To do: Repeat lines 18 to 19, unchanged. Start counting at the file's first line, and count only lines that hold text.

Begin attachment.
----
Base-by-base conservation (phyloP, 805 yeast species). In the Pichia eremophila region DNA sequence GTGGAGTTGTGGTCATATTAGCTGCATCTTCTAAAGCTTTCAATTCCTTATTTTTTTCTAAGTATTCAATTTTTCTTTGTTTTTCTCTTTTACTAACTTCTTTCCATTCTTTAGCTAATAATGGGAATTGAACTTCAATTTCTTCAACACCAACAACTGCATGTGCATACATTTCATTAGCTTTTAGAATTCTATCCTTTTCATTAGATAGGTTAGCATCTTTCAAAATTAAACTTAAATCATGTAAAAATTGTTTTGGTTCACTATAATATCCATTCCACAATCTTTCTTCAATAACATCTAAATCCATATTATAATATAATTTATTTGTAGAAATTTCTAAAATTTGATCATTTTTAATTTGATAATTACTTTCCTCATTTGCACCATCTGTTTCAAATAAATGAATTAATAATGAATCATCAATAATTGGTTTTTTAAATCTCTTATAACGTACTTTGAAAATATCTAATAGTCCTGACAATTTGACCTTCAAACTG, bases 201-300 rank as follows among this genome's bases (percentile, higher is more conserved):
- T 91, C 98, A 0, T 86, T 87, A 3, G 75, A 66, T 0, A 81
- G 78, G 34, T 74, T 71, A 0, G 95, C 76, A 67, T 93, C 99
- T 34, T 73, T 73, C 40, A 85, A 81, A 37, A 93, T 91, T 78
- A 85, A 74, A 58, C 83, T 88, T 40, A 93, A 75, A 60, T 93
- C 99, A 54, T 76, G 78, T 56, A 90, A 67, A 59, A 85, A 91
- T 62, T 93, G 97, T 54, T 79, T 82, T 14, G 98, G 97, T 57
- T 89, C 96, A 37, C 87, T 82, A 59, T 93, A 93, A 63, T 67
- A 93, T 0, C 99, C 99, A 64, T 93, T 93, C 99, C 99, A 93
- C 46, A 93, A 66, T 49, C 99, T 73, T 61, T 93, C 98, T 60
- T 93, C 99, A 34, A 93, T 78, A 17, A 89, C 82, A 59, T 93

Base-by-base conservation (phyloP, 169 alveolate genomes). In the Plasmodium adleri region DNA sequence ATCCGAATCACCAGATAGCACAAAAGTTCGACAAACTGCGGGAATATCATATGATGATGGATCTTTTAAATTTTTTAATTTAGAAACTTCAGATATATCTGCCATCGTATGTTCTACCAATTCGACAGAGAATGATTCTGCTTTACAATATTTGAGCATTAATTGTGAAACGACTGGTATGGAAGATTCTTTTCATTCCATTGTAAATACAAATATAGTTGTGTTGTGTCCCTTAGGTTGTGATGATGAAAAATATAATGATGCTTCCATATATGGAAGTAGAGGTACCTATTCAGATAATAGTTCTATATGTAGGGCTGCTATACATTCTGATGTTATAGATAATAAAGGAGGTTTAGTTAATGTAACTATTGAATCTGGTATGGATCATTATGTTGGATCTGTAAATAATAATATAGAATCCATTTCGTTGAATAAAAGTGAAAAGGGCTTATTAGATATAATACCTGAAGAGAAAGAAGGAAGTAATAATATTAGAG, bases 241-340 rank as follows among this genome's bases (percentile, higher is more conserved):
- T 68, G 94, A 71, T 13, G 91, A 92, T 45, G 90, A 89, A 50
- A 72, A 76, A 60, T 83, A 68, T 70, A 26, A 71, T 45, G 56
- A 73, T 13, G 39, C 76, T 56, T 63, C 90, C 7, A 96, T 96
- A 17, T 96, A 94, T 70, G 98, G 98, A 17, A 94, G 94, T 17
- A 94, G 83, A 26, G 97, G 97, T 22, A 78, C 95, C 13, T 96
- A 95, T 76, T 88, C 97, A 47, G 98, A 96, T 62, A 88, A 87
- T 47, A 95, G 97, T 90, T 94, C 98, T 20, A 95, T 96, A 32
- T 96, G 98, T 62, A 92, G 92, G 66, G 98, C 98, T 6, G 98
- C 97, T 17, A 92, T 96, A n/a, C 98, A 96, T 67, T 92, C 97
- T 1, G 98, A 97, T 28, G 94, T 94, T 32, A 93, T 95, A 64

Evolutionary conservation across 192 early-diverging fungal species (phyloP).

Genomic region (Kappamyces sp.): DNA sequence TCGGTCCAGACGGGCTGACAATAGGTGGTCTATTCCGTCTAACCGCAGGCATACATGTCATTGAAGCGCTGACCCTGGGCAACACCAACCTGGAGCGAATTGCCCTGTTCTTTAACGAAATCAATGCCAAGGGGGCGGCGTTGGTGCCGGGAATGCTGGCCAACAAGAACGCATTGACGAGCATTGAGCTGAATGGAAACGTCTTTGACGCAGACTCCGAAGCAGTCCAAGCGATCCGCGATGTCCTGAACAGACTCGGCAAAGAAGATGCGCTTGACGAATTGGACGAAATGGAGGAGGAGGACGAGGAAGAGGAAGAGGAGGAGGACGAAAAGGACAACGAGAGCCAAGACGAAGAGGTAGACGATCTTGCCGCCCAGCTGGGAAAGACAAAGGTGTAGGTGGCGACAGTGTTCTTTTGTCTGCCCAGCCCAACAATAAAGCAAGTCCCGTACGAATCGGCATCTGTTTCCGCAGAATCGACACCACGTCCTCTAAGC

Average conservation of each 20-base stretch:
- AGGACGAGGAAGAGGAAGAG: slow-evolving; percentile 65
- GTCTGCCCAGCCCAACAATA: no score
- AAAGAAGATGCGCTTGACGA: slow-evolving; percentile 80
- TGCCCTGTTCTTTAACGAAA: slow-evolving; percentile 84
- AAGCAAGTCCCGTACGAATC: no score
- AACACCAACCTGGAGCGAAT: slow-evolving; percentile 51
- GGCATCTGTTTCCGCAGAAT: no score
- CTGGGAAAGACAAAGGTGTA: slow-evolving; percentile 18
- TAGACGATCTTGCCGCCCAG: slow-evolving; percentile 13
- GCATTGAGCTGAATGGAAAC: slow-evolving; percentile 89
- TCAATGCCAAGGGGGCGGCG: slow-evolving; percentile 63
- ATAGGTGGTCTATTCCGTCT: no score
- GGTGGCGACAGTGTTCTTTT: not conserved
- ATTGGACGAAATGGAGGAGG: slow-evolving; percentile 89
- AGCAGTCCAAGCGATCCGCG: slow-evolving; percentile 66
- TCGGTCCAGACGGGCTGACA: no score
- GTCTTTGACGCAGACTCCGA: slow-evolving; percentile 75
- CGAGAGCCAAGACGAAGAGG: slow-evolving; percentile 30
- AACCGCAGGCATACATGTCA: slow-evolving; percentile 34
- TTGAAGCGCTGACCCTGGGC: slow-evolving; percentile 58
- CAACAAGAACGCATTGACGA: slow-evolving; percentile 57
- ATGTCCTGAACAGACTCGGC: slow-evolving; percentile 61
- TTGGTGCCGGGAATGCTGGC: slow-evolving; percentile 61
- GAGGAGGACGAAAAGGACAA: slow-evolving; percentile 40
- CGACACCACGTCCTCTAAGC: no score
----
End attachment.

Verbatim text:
- A 95, T 76, T 88, C 97, A 47, G 98, A 96, T 62, A 88, A 87
- T 47, A 95, G 97, T 90, T 94, C 98, T 20, A 95, T 96, A 32